The current lack of Catholic evangelization is due to the widespread post-Vatican II notion that almost everybody will be saved.

Far from a human race that is presumed innocent or essentially saved, the Council Fathers see a world in which salvation is neither assured nor easy.  It is a world in which, “very often,” rejection of Christ has been a reality, is still possible, and is a main reason for Christian missions.  Indeed, the Council also warned about the severe judgment falling on Catholics who do not persist in charity and faithfulness.

The Council’s “optimism,” Martin rightly notes, is about the possibility of salvation outside of the Church, not the probability that everybody inside or outside it will be saved.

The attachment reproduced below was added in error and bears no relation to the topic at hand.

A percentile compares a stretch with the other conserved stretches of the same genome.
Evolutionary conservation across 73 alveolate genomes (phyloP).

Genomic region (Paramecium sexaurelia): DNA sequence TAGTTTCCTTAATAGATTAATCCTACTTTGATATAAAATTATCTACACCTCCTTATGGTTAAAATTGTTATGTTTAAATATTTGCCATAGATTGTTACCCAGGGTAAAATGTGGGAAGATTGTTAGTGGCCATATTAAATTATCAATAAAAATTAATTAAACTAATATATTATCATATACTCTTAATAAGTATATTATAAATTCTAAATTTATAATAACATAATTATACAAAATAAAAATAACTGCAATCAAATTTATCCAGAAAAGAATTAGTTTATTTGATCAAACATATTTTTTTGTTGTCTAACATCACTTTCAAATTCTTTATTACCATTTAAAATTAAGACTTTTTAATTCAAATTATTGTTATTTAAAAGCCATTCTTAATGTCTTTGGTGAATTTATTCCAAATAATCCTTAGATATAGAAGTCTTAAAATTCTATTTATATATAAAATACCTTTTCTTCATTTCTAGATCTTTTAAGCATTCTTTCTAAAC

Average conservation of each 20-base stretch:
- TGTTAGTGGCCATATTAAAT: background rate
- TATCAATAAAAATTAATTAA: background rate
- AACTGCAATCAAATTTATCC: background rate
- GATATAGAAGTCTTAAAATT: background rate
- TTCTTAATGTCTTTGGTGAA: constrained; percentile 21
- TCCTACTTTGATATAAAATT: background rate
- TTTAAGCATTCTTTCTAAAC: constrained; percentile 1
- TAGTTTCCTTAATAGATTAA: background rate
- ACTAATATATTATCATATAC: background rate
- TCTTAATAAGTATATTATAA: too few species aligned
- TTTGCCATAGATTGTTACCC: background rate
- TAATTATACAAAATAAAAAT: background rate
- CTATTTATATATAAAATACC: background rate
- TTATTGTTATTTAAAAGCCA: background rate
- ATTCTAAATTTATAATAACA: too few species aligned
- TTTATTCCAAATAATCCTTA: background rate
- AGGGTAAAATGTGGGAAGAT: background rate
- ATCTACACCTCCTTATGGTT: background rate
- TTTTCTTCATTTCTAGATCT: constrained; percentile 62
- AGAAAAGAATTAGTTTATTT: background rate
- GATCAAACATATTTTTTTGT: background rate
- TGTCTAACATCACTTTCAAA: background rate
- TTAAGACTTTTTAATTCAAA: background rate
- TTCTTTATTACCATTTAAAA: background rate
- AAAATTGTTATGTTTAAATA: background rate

The Council doesn’t give odds on this question or tell us whether Hell is densely populated or not, nor does Martin attempt to do so.  But he notes that the “very often” is attached to the negative possibility. In a chapter examining the scriptural references in LG 16 he demonstrates that this bad news is indeed biblical.

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Editor’s note: It’s also due to the fact that since the end of Vatican II – priests, bishops – and even popes – have no longer been at all certain about the validity or applicability of the settled teachings of the Catholic Church – nor have they been unified and consistent in their efforts to pass along the full, complete and traditional Catholic faith to others. In fact, just the opposite has been true!